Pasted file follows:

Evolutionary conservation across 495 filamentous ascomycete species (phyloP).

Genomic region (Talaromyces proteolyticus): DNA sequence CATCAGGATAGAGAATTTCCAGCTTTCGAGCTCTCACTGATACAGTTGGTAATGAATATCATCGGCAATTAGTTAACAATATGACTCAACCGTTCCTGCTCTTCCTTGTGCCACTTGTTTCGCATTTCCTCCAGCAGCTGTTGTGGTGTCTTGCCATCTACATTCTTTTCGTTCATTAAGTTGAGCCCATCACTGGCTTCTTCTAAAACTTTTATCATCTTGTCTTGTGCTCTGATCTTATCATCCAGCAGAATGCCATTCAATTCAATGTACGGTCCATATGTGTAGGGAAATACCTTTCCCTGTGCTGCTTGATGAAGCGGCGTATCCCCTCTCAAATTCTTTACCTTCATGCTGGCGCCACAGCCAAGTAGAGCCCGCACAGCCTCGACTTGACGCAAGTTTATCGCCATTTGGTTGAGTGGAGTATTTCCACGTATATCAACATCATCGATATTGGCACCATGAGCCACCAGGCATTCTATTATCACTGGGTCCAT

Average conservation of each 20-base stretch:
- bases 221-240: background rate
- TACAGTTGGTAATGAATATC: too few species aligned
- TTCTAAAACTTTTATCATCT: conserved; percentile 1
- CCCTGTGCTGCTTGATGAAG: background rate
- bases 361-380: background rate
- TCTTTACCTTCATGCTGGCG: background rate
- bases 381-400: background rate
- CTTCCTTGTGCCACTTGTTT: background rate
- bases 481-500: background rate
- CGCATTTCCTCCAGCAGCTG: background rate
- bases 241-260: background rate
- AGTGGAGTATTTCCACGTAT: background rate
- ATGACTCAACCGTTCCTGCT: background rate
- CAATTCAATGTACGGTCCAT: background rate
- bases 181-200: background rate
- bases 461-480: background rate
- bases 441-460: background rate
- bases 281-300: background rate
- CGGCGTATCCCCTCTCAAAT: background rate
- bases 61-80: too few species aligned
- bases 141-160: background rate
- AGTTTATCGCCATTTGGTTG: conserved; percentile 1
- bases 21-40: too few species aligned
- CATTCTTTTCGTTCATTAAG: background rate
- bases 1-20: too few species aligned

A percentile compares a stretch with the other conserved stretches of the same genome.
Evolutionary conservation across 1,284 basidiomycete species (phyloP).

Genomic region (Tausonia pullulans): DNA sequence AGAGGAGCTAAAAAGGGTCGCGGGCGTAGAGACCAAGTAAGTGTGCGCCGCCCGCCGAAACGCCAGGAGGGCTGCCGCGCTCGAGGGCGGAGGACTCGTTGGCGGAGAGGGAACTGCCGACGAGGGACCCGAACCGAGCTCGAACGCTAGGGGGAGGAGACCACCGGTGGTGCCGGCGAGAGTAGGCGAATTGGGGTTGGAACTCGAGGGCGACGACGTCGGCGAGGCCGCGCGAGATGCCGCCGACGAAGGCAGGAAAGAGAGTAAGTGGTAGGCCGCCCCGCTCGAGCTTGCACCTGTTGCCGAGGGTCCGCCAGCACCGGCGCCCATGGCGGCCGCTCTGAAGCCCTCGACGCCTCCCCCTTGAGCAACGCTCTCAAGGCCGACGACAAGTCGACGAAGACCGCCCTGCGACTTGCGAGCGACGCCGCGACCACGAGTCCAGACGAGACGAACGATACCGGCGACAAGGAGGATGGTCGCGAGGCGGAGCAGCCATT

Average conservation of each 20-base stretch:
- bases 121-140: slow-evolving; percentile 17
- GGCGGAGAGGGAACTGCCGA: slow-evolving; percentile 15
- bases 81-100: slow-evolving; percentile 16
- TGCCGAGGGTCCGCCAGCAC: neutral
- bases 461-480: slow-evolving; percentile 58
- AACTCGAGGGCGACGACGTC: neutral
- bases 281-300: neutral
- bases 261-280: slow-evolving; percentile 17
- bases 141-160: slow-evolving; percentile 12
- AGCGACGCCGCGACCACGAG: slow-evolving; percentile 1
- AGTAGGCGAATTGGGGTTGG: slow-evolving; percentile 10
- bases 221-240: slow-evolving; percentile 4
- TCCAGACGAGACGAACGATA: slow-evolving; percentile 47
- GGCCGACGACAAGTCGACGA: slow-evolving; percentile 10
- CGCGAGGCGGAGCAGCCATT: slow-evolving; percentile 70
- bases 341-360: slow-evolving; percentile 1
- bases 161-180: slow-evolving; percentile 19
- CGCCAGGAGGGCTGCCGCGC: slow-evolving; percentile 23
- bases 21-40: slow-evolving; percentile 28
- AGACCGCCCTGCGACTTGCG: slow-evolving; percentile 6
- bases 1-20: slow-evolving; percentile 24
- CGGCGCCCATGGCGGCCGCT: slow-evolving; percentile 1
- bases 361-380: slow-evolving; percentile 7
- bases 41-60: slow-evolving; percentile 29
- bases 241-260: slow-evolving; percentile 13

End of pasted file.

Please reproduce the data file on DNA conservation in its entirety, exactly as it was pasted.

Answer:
Evolutionary conservation across 495 filamentous ascomycete species (phyloP).

Genomic region (Talaromyces proteolyticus): DNA sequence CATCAGGATAGAGAATTTCCAGCTTTCGAGCTCTCACTGATACAGTTGGTAATGAATATCATCGGCAATTAGTTAACAATATGACTCAACCGTTCCTGCTCTTCCTTGTGCCACTTGTTTCGCATTTCCTCCAGCAGCTGTTGTGGTGTCTTGCCATCTACATTCTTTTCGTTCATTAAGTTGAGCCCATCACTGGCTTCTTCTAAAACTTTTATCATCTTGTCTTGTGCTCTGATCTTATCATCCAGCAGAATGCCATTCAATTCAATGTACGGTCCATATGTGTAGGGAAATACCTTTCCCTGTGCTGCTTGATGAAGCGGCGTATCCCCTCTCAAATTCTTTACCTTCATGCTGGCGCCACAGCCAAGTAGAGCCCGCACAGCCTCGACTTGACGCAAGTTTATCGCCATTTGGTTGAGTGGAGTATTTCCACGTATATCAACATCATCGATATTGGCACCATGAGCCACCAGGCATTCTATTATCACTGGGTCCAT

Average conservation of each 20-base stretch:
- bases 221-240: background rate
- TACAGTTGGTAATGAATATC: too few species aligned
- TTCTAAAACTTTTATCATCT: conserved; percentile 1
- CCCTGTGCTGCTTGATGAAG: background rate
- bases 361-380: background rate
- TCTTTACCTTCATGCTGGCG: background rate
- bases 381-400: background rate
- CTTCCTTGTGCCACTTGTTT: background rate
- bases 481-500: background rate
- CGCATTTCCTCCAGCAGCTG: background rate
- bases 241-260: background rate
- AGTGGAGTATTTCCACGTAT: background rate
- ATGACTCAACCGTTCCTGCT: background rate
- CAATTCAATGTACGGTCCAT: background rate
- bases 181-200: background rate
- bases 461-480: background rate
- bases 441-460: background rate
- bases 281-300: background rate
- CGGCGTATCCCCTCTCAAAT: background rate
- bases 61-80: too few species aligned
- bases 141-160: background rate
- AGTTTATCGCCATTTGGTTG: conserved; percentile 1
- bases 21-40: too few species aligned
- CATTCTTTTCGTTCATTAAG: background rate
- bases 1-20: too few species aligned

A percentile compares a stretch with the other conserved stretches of the same genome.
Evolutionary conservation across 1,284 basidiomycete species (phyloP).

Genomic region (Tausonia pullulans): DNA sequence AGAGGAGCTAAAAAGGGTCGCGGGCGTAGAGACCAAGTAAGTGTGCGCCGCCCGCCGAAACGCCAGGAGGGCTGCCGCGCTCGAGGGCGGAGGACTCGTTGGCGGAGAGGGAACTGCCGACGAGGGACCCGAACCGAGCTCGAACGCTAGGGGGAGGAGACCACCGGTGGTGCCGGCGAGAGTAGGCGAATTGGGGTTGGAACTCGAGGGCGACGACGTCGGCGAGGCCGCGCGAGATGCCGCCGACGAAGGCAGGAAAGAGAGTAAGTGGTAGGCCGCCCCGCTCGAGCTTGCACCTGTTGCCGAGGGTCCGCCAGCACCGGCGCCCATGGCGGCCGCTCTGAAGCCCTCGACGCCTCCCCCTTGAGCAACGCTCTCAAGGCCGACGACAAGTCGACGAAGACCGCCCTGCGACTTGCGAGCGACGCCGCGACCACGAGTCCAGACGAGACGAACGATACCGGCGACAAGGAGGATGGTCGCGAGGCGGAGCAGCCATT

Average conservation of each 20-base stretch:
- bases 121-140: slow-evolving; percentile 17
- GGCGGAGAGGGAACTGCCGA: slow-evolving; percentile 15
- bases 81-100: slow-evolving; percentile 16
- TGCCGAGGGTCCGCCAGCAC: neutral
- bases 461-480: slow-evolving; percentile 58
- AACTCGAGGGCGACGACGTC: neutral
- bases 281-300: neutral
- bases 261-280: slow-evolving; percentile 17
- bases 141-160: slow-evolving; percentile 12
- AGCGACGCCGCGACCACGAG: slow-evolving; percentile 1
- AGTAGGCGAATTGGGGTTGG: slow-evolving; percentile 10
- bases 221-240: slow-evolving; percentile 4
- TCCAGACGAGACGAACGATA: slow-evolving; percentile 47
- GGCCGACGACAAGTCGACGA: slow-evolving; percentile 10
- CGCGAGGCGGAGCAGCCATT: slow-evolving; percentile 70
- bases 341-360: slow-evolving; percentile 1
- bases 161-180: slow-evolving; percentile 19
- CGCCAGGAGGGCTGCCGCGC: slow-evolving; percentile 23
- bases 21-40: slow-evolving; percentile 28
- AGACCGCCCTGCGACTTGCG: slow-evolving; percentile 6
- bases 1-20: slow-evolving; percentile 24
- CGGCGCCCATGGCGGCCGCT: slow-evolving; percentile 1
- bases 361-380: slow-evolving; percentile 7
- bases 41-60: slow-evolving; percentile 29
- bases 241-260: slow-evolving; percentile 13